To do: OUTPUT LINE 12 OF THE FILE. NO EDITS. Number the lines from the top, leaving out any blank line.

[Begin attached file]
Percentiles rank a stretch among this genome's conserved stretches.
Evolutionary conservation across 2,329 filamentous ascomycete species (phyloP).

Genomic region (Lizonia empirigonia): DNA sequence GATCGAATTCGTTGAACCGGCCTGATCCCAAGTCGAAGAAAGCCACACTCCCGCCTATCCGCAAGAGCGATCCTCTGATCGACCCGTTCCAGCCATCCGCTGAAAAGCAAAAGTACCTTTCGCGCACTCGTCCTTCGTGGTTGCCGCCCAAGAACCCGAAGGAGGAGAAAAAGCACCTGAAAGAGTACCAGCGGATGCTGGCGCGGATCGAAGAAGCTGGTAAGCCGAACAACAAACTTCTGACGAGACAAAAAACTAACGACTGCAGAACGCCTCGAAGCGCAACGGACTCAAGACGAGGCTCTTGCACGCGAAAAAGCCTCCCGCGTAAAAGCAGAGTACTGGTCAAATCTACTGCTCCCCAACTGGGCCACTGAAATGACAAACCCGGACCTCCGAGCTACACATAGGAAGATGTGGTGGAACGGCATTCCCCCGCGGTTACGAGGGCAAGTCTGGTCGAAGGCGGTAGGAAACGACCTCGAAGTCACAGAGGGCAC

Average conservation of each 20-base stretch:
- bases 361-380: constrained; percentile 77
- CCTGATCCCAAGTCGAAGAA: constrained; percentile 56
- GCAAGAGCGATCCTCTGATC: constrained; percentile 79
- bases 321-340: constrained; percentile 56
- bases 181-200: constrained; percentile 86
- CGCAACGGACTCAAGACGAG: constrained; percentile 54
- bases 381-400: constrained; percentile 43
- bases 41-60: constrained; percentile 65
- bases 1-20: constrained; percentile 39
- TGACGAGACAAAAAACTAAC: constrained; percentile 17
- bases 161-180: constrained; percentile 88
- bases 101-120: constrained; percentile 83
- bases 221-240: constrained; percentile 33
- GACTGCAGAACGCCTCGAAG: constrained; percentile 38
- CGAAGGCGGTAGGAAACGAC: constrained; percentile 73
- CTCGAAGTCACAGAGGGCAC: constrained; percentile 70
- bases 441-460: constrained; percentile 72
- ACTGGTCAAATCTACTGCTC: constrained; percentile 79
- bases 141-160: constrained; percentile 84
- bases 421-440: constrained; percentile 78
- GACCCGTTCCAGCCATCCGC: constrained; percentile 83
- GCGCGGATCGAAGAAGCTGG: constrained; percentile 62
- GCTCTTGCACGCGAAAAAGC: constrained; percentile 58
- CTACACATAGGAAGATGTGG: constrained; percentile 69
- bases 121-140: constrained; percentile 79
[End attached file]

- bases 41-60: constrained; percentile 65